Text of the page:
It's mighty hot here, folks. We're having a partial deja vu moment, harkening back to Summer 2010 (we had a summer that year? are you sure?). Yeah. I could have predicted how this would play out back in May, as we waited ever patient for some hint of spring to arrive, feeling to darned relieved to get a pasture lease so we wouldn't be faced with a second let's-see-how-fast-we-can-blow-through-our-hay-stash summer in a row. (That part has been really, really nice, by the way. The bovines are happily munching away on regrowth from their brush-hogged pasture (partially brush-hogged, I mean...that reminds me, there's more to be done), drinking from the permanent water source, that lovely cold source also responsible for keeping the grass nice and lush when the rest of our area looks like Mars, if Mars harbored dead, brown grass.)
Spring sort of arrived in June. The weather wasn't particularly friendly. July wasn't so great, either, if I recall. It's a blur due to this. And then of course this happened, leaving us reeling for all of August (and beyond) and yet noting how pretty the blue sky was and how many barn swallows we had flitting and flying overhead.
Big surprise...just as all the kiddos in Western Washington headed back to school, boom, here comes summer! It's not unusual to have an "Indian summer" in Western Washington. Heck, that's the reason we felt safe marrying in mid-September (best of both worlds, a wedding in the beginning of fall, my favorite season, with the tail-end of my favorite flowers, dahlias). This, however, seems to just be summer, late. Today's forecast in Tenino is 90 degrees with an east wind (the east wind brings hot Eastern Washington air over the Cascade mountains and into our side of the state). The fire danger today has risen to "red flag warning" per the local media, a rare event for sure. Given Paul's job (which has already been on "1:00 shutdown" or "hoot owl" for several days due to heat that wasn't anything like this), I suspect he'll be finding himself with a little free time this week as the Department of Natural Resources will not want to take any chances with logging operations causing a fire. Currently there are fires outside of Port Townsend (lovely community on the Olympic Peninsula west of Seattle) and in the Olympic Mountains, and there was one along a busy freeway, too. Hopefully this won't last too long.
Which brings me to our gardens. Life is funny. We'd opted to go "simple" this year because my pregnancy had Paul taking care of me AND everything else, and weeding a bunch of veggies just wasn't going to work out (plus, me slaving over a tiny stove with a giant pregnant belly in a too-hot kitchen attempting to can beets and beans? no way) . Of course, we have a little more free time on our hands now, but we couldn't have known that would happen. Our tomatoes are planted in the "big" garden this year with stakes around, but they were never tied up. Holy tomato jungle, Batman. I think we need to do a bit of pruning on the two 'Sungold' plants, which are closest to the gate, lest their arms finish creeping out and head toward the house. (Seriously, one is so big we can't easily get to the fruits growing close to the center. Well, I probably could with my long, skinny arms, but tomato plants make me itch, and I don't relish going outside in 90 degree weather in long sleeves to pick tomatoes.) We tried a 'Brandywine' this year for the first time, and Paul proudly showed me a giant green tomato squatting near the bottom center of the plant. We also did an 'Oregon Spring', which was our hero in our outrageously awesome 2009 garden. The beans, broccoli and cauliflower bring to mind our totally unfabulous 2010 garden, and we didn't even bother with corn this year. We planted one zucchini, two yellow crookneck and one 'Delicata' winter squash in the little garden and didn't bother to even weed the rest. It is a rip-roaring disaster zone, but somehow, those squash plants forged ahead. We've eated both zucchini and crookneck squash with dinner (not a lot, mind you, and oddly, the zucchini isn't very prolific this year). The 'Delicata' is trying. The vine is small-leaved and somewhat puny, and while its first several fruits turned black and shriveled up, it now has about half a dozen nice pale fruits in various sizes. I hope they'll make it to storage, or at least harvest and eating.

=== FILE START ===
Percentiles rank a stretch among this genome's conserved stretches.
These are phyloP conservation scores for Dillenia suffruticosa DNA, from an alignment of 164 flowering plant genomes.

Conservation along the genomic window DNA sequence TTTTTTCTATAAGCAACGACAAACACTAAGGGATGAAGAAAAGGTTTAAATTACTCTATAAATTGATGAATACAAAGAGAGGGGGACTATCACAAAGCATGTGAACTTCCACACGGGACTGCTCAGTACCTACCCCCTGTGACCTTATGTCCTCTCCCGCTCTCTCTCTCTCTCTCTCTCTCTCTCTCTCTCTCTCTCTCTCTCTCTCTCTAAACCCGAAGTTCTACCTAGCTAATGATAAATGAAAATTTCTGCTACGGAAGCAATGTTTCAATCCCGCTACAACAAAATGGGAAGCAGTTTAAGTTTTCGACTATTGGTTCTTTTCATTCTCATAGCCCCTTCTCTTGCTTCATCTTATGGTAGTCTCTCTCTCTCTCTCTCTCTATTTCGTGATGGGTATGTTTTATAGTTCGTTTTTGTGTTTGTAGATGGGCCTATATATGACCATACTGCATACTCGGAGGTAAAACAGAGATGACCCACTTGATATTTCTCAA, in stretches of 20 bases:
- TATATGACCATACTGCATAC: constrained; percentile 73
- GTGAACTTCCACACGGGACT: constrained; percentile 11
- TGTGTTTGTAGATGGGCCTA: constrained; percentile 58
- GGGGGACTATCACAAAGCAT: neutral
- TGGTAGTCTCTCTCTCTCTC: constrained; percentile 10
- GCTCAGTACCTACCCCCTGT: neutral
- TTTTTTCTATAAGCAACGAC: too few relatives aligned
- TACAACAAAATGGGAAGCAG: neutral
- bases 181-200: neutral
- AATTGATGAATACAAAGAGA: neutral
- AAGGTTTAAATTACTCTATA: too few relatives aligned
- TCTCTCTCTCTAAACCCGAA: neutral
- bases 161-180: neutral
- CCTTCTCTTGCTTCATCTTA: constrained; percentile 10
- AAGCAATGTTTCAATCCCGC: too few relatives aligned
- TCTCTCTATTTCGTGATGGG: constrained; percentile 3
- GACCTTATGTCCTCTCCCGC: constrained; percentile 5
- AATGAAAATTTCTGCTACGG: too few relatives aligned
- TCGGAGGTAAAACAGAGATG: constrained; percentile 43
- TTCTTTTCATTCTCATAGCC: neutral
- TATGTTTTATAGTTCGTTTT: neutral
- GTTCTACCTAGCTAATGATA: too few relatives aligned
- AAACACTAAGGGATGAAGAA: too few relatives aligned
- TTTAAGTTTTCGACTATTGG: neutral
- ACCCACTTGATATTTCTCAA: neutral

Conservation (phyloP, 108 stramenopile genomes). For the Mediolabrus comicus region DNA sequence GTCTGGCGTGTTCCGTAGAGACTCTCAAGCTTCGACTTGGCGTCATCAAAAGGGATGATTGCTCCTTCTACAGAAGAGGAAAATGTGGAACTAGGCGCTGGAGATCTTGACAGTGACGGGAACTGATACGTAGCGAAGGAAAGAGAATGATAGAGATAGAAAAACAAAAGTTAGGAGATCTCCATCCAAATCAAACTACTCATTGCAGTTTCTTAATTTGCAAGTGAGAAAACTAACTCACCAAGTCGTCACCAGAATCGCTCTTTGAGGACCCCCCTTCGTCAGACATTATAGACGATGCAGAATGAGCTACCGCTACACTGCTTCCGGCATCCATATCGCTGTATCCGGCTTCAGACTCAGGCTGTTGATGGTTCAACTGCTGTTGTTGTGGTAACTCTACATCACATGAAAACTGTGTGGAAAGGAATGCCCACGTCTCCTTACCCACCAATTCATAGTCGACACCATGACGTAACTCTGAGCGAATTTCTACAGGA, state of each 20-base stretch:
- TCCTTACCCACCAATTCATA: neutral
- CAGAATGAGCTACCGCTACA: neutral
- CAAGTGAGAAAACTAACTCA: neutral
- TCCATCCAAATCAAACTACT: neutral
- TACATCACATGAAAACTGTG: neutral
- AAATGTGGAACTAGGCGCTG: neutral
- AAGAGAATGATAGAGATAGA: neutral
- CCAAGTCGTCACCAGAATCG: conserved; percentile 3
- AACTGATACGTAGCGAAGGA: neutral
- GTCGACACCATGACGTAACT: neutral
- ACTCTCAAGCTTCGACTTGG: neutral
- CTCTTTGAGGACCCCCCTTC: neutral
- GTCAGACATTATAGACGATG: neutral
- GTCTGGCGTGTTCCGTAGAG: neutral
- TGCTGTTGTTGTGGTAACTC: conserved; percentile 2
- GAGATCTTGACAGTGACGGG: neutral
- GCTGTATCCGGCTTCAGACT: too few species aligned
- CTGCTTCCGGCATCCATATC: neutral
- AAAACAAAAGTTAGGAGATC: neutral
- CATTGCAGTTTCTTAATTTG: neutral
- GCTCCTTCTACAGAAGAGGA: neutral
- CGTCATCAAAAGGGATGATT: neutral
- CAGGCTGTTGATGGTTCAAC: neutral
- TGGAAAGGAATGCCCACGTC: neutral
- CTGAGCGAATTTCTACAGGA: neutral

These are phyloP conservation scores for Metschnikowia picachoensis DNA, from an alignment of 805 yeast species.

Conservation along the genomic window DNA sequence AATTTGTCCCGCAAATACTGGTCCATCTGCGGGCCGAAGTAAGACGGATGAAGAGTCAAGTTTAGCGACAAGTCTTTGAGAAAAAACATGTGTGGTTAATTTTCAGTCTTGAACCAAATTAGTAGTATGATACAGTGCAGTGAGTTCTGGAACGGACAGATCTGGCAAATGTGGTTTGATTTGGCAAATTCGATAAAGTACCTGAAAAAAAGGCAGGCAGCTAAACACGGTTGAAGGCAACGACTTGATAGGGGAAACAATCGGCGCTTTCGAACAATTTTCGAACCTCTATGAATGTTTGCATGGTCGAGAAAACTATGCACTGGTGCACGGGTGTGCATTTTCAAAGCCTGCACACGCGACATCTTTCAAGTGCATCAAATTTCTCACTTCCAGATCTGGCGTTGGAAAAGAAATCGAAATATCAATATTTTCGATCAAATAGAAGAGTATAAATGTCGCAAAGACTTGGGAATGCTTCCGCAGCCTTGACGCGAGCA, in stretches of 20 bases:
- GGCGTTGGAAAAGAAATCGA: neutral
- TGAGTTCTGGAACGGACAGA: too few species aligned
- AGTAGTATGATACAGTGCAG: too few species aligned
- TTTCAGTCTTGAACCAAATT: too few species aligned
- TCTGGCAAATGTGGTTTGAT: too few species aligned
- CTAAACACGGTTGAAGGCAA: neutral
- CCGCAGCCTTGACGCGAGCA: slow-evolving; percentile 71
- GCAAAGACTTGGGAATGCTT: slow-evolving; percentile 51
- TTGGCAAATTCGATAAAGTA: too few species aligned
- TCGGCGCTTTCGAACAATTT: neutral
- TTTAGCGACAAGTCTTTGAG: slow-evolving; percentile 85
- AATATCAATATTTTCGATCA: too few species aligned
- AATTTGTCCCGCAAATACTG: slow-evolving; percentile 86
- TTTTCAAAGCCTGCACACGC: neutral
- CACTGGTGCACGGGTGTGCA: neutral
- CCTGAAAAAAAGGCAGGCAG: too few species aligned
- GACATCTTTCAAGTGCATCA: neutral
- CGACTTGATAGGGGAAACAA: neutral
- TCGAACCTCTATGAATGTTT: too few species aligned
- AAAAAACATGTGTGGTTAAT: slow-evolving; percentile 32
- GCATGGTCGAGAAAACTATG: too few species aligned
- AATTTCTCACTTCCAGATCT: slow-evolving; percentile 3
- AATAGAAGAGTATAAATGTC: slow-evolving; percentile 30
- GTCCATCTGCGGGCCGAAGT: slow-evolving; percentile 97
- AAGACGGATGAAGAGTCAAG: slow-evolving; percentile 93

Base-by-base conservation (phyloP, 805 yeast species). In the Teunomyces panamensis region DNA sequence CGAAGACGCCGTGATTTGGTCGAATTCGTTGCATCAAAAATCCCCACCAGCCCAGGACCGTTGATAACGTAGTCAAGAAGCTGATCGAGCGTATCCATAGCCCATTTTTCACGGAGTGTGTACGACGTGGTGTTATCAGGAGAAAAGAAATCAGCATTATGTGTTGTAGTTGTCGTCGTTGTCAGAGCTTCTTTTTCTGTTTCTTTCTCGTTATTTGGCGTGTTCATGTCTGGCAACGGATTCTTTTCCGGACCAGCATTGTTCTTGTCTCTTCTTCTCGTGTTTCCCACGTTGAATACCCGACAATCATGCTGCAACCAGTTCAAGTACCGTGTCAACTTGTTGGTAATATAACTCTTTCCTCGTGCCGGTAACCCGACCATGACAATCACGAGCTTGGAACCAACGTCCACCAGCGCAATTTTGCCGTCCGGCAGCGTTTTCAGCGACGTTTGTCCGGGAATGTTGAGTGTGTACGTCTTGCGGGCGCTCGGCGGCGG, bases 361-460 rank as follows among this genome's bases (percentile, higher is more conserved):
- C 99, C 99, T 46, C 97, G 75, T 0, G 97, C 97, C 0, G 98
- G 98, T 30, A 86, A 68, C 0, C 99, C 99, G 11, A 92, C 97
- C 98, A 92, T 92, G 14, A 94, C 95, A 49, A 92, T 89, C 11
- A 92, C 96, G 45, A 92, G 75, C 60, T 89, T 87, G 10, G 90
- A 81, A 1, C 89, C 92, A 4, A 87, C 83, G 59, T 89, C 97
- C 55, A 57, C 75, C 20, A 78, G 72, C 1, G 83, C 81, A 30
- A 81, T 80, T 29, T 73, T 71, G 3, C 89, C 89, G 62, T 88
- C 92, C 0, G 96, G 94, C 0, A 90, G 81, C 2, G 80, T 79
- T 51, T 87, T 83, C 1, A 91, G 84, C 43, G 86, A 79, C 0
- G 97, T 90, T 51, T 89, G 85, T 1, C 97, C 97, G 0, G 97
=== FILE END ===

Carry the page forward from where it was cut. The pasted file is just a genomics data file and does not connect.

With all the bizarre weather the rest of the country has been experiencing, how are everyone else's gardens doing? Have you managed to harvest anything?